Tag Archives: absolute zero

UCLA physicists demonstrate method to study atoms critical to medicine

Multicolored laser light is the key to cooling these atoms to nearly absolute zero

UCLA physicists have shown that shining multicolored laser light on rubidium atoms causes them to lose energy and cool to nearly absolute zero. This result suggests that atoms fundamental to chemistry, such as hydrogen and carbon, could also be cooled using similar lasers, an outcome that would allow researchers to study the details of chemical reactions involved in medicine. (more…)

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UCLA physicists discover ‘apparent departure from the laws of thermodynamics’

Ions subjected to buffer gas cooling never truly reach the same temperature as the surrounding gas

According to the basic laws of thermodynamics, if you leave a warm apple pie in a winter window eventually the pie would cool down to the same temperature as the surrounding air. (more…)

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The water in your bottle might be older than the sun

ANN ARBOR — Up to half of the water on Earth is likely older than the solar system itself, University of Michigan astronomers theorize.

The researchers’ work, published in the current issue of Science, helps to settle a debate about just how far back in galactic history our planet and our solar system’s water formed. Were the molecules in comet ices and terrestrial oceans born with the system itself—in the planet-forming disk of dust and gas that circled the young sun 4.6 billion years ago? Or did the water originate even earlier—in the cold, ancient molecular cloud that spawned the sun and that planet-forming disk? (more…)

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Do we live in a 2-D hologram?

New Fermilab experiment will test the nature of the universe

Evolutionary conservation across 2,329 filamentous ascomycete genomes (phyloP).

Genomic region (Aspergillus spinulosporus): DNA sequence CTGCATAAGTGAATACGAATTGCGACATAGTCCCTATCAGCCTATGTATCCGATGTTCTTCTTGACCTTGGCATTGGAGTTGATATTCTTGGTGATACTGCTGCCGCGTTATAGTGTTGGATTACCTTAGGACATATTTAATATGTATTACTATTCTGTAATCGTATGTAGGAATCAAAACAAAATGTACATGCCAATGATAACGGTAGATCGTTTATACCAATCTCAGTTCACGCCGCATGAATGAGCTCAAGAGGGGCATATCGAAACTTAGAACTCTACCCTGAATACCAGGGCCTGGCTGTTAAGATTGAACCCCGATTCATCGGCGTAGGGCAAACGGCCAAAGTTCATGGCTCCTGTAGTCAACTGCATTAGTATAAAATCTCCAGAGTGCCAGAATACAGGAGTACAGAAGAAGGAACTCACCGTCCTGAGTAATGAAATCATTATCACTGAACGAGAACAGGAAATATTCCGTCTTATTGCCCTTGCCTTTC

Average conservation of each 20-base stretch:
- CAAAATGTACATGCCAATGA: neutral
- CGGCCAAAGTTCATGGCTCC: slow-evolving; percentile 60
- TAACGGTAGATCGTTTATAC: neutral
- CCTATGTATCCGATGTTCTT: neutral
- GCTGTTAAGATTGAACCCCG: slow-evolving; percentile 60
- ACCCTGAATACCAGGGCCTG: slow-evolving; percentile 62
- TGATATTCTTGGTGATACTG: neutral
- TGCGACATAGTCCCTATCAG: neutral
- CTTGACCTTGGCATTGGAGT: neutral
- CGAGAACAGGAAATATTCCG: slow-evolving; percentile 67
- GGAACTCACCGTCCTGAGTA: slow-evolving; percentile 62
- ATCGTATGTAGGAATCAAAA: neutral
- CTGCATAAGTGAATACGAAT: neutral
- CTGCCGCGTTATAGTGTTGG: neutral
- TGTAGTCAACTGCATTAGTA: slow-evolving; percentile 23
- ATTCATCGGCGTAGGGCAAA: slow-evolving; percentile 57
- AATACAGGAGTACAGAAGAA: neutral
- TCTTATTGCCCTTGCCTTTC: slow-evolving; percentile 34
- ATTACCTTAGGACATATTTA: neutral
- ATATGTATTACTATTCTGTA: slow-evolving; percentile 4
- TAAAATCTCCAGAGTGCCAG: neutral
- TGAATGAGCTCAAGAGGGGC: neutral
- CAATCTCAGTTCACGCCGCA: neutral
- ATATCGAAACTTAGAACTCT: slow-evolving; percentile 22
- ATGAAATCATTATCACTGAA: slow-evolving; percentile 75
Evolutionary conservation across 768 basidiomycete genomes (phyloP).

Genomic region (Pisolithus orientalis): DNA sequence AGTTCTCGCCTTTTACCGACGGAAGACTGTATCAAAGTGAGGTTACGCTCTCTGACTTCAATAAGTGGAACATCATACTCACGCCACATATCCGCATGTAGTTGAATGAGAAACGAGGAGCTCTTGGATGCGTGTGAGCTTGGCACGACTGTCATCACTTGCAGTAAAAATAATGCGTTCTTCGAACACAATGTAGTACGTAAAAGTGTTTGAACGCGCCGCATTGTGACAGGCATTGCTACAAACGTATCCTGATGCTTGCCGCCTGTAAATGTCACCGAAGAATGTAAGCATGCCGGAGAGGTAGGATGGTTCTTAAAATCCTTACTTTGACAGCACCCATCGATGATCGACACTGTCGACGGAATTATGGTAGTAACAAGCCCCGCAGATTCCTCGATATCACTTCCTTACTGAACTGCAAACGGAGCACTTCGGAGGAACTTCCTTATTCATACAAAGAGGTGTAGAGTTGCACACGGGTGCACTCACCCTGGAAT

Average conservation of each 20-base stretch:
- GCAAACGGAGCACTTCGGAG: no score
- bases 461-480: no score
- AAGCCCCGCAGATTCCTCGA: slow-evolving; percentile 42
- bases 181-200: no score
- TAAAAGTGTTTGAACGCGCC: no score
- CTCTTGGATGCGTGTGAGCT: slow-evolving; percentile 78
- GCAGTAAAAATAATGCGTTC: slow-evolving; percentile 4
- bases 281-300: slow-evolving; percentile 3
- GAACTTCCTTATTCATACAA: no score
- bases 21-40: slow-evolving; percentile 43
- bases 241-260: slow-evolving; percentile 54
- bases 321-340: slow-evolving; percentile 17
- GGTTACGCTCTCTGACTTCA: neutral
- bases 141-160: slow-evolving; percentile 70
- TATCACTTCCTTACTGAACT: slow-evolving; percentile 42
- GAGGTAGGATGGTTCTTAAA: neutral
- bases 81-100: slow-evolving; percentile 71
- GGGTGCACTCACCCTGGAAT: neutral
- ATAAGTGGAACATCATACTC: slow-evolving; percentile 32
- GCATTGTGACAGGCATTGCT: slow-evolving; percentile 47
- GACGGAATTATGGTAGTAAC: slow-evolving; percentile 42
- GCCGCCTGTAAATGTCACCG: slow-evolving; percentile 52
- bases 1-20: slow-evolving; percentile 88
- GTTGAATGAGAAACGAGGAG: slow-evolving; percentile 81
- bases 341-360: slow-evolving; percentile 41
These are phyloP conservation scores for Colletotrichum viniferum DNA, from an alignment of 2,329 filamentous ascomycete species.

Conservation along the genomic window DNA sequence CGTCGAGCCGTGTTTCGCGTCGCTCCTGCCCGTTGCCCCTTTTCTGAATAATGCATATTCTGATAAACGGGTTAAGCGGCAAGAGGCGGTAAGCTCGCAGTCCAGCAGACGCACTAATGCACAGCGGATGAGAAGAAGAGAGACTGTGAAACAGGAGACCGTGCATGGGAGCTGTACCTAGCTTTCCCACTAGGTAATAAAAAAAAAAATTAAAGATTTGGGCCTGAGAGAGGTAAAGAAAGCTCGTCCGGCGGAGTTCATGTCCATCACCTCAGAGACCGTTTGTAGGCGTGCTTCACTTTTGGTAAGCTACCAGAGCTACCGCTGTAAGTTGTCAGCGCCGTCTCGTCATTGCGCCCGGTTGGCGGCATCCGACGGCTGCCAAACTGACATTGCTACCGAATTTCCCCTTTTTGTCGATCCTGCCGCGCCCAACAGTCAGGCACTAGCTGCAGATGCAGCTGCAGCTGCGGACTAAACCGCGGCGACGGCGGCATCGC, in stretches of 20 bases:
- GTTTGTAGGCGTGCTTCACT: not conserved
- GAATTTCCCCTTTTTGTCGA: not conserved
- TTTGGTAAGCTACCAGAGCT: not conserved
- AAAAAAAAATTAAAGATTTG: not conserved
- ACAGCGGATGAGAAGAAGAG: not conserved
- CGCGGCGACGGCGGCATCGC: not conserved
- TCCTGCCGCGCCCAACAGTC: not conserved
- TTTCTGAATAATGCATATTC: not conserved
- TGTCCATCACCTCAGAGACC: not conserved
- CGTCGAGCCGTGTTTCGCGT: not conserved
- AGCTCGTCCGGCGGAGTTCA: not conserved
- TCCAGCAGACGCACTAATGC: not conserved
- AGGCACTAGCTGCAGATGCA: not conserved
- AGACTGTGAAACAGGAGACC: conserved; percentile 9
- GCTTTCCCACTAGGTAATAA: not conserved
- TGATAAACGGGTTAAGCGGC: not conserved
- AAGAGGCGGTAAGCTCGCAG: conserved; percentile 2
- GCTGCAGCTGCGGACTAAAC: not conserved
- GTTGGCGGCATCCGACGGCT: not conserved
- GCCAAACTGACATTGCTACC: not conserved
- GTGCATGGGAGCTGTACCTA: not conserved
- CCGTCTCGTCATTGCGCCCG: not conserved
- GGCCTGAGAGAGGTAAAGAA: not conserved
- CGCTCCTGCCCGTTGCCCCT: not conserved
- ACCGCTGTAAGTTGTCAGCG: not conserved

A unique experiment at the U.S. Department of Energy’s Fermi National Accelerator Laboratory called the Holometer has started collecting data that will answer some mind-bending questions about our universe—including whether we live in a hologram. (more…)

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First thin films of spin ice reveal cold secrets

Thin films of spin ice have been shown to demonstrate surprising properties which could help in the development of applications of magnetricity, the magnetic equivalent of electricity.

Published in Nature Communications, a team of researchers based at the London Centre for Nanotechnology (LCN), in collaboration with scientists from Oxford and Cambridge, found that, against expectations, the Third Law of Thermodynamics could be restored in thin films of the magnetic material spin ice. (more…)

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Ultracold Big Bang experiment successfully simulates evolution of early universe

Physicists have reproduced a pattern resembling the cosmic microwave background radiation in a laboratory simulation of the Big Bang, using ultracold cesium atoms in a vacuum chamber at the University of Chicago.

“This is the first time an experiment like this has simulated the evolution of structure in the early universe,” said Cheng Chin, professor in physics. Chin and his associates reported their feat in the Aug. 1 edition of Science Express, and it will appear soon in the print edition of Science. (more…)

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UCLA physicists’ technique for cooling molecules may be a stepping stone to quantum computing

The next generation of computers promises far greater power and faster processing speeds than today’s silicon-based based machines. These “quantum computers” — so called because they would harness the unique quantum mechanical properties of atomic particles — could draw their computing power from a collection of super-cooled molecules.

But chilling molecules to a fraction of a degree above absolute zero, the temperature at which they can be manipulated to store and transmit data, has proven to be a difficult challenge for scientists. (more…)

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